In a 1976 issue of New York Magazine, famed writer and novelist Tom Wolfe famously coined the moniker “Me Generation” to describe the evolution of the post-World War II progeny (of which I am a member) that has been commonly referred to as “Baby Boomers”.
The members of this cohort—not all, to be sure, but enough to influence an age and entire society—seemed to throw tradition and convention aside during the Vietnam War years, eschewing the values of self-sacrifice and trust in institutions their elders from the Greatest Generation had embraced.
Once the Vietnam War ended, it was as if a cloud lifted and suddenly the focus turned inward as people began to search for the meaning of life even as they were enjoying the fruits of what was the end of a 30-year economic boom created by three different wars and the government spending they engendered.
Synanon and est seminars (remember those?), and a panoply of communes sprouting up offered new pathways to self-absorption. The message was clear: “Me” is what’s important.
Our digital age has visited upon us many wonders: Smartphones now have computing power that exceeds that of the capsules that sent men to the moon; the miniaturization of computer chips and other electronic peripherals had made possible cameras and microphones that can easily be held in one hand; and of course, the Internet and players on it like Facebook, Google, and others, make it possible for people to communicate globally with a keystroke.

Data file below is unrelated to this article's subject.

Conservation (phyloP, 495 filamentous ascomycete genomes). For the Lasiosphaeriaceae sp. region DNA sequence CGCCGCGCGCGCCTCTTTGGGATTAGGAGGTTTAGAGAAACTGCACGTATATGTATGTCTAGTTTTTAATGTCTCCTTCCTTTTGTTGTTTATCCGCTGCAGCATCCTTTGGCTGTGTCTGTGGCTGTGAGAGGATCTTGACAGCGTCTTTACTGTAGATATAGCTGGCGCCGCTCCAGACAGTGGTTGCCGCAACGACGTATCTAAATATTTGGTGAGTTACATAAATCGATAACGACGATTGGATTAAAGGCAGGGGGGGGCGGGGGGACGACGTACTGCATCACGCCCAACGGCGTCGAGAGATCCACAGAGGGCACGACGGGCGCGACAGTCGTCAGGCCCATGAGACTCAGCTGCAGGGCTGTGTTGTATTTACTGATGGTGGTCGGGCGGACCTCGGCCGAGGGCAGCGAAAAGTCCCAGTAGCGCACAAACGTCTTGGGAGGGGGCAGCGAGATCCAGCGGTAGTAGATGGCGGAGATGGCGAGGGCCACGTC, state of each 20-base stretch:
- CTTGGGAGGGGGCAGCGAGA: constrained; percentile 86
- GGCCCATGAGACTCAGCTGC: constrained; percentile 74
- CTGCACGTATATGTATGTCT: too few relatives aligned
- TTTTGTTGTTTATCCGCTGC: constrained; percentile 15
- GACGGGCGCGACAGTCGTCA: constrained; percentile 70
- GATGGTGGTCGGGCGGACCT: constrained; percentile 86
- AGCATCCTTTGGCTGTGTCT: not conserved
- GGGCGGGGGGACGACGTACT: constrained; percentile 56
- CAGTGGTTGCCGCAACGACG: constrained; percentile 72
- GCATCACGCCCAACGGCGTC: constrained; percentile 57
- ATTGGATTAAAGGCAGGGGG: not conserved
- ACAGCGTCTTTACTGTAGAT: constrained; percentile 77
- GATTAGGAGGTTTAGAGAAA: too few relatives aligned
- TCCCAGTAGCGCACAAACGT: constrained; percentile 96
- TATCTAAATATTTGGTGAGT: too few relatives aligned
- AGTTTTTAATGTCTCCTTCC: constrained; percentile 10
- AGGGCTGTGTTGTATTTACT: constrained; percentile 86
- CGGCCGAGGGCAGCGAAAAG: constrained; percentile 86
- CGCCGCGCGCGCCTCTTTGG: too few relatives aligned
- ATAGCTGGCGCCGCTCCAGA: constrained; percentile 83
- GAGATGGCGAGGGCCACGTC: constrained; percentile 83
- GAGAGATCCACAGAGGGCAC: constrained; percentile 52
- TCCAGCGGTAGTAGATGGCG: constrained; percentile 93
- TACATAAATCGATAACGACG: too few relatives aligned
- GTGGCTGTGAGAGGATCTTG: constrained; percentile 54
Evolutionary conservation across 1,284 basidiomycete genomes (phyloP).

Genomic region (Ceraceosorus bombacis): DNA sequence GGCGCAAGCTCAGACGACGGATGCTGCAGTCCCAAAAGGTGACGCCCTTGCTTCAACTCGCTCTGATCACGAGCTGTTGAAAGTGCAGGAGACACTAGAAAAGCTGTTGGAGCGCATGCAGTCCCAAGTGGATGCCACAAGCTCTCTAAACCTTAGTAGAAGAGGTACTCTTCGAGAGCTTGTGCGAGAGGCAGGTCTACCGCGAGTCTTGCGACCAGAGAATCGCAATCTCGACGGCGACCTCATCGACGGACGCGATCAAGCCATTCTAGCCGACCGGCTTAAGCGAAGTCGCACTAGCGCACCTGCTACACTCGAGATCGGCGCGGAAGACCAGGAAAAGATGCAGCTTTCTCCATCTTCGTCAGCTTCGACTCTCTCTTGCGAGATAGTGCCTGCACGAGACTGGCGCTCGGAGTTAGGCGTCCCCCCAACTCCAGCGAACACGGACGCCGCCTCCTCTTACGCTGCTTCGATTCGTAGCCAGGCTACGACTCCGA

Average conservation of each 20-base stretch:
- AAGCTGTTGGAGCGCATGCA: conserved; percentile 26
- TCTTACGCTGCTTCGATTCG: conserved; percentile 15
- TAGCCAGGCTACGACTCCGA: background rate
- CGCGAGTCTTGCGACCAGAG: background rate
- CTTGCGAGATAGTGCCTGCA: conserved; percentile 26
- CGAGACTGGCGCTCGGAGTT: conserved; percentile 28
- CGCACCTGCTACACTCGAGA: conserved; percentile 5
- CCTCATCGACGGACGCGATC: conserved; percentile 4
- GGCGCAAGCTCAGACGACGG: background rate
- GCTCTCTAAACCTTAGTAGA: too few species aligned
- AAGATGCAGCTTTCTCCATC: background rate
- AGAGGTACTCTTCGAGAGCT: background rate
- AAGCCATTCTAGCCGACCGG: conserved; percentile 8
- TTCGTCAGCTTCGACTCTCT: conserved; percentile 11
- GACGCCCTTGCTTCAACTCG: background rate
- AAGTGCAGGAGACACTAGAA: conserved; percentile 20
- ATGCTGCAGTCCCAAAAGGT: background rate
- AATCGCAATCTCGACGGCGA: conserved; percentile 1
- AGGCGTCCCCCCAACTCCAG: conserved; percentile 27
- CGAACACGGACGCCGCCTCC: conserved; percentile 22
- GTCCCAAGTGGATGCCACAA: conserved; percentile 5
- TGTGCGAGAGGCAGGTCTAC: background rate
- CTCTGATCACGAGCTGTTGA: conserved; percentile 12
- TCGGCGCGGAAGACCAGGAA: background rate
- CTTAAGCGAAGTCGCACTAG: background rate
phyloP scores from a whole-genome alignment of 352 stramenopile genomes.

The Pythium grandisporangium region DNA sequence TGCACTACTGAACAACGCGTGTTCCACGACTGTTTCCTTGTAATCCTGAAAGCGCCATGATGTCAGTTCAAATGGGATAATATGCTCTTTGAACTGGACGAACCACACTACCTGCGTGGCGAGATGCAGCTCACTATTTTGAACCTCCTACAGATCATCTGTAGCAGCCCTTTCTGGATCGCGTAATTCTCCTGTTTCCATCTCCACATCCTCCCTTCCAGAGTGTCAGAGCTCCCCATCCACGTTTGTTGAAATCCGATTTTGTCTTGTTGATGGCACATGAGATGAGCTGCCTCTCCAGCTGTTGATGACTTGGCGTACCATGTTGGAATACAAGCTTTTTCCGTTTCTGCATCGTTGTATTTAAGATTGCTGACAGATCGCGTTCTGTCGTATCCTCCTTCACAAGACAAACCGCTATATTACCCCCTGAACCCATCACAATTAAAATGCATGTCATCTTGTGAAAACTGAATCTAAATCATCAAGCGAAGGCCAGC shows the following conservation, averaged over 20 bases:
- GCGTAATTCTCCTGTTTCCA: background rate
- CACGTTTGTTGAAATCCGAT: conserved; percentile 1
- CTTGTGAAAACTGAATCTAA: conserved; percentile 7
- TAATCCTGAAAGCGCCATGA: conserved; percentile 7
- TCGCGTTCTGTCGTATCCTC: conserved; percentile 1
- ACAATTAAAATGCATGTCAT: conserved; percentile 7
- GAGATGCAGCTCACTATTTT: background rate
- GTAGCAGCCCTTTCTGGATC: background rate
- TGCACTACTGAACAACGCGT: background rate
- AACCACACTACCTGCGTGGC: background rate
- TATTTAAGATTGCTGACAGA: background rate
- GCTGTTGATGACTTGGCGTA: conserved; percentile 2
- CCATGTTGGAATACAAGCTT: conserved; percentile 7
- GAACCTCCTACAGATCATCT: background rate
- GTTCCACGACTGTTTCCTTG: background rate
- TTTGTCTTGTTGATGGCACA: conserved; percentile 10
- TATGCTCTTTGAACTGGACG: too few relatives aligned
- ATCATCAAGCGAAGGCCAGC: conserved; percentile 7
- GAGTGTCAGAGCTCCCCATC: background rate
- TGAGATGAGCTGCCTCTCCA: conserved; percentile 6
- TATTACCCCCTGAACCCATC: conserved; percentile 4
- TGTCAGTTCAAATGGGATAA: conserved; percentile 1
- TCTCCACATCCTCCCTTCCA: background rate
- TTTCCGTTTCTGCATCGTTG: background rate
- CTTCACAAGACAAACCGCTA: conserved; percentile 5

This has led to the advent of what I call the “Look At Me” Generation. No longer content with contemplating one’s navel, today’s narcissist instead, with the assistance of Twitter, Facebook, etc., feels compelled to share with the world every detail of their life: what they eat, wear, drive, and so on.
The truly dedicated, often athletic, sometimes pathetic, Look At Me (LAM for short) will take the extra step of acquiring a video camera like a GoPro that can be attached to a skateboard, snowboard, helmet, etc., to record their derring-do, sometimes with disastrous consequences then post it on YouTube.
The real dimwits are the ones who commit crimes on video they record and post (no joke, this has been done often). I’m sure they think it’s a real good idea at the time. I wonder whether any thought is ever given to the possible long term consequences. Nah, who am I trying to kid?
It’s like the trend in tattoos and piercing. Mostly of the full-sleeve, neck variety, and the ear gages that require plastic surgery if you ever want to reverse the damage they do. I’ve really tried to maintain an open mind on this. I tell myself it is the decision of the individual and times are changing. But, times have a way of changing back, too. What seemed like a cool idea at the time when you were twenty or even thirty might not be such a good idea at forty or fifty.
I do think it’s a bit disingenuous of the wearers who, if you happen to look just a bit too long, give you the “What are you looking at?” stare when you know that’s exactly what they were going for in the first place.
So there you have it. No more Generation X or Y. You are LAMs—the “Look At Me” Generation. Wear it with pride…just stop posting every wardrobe decision, OK? I really don’t care.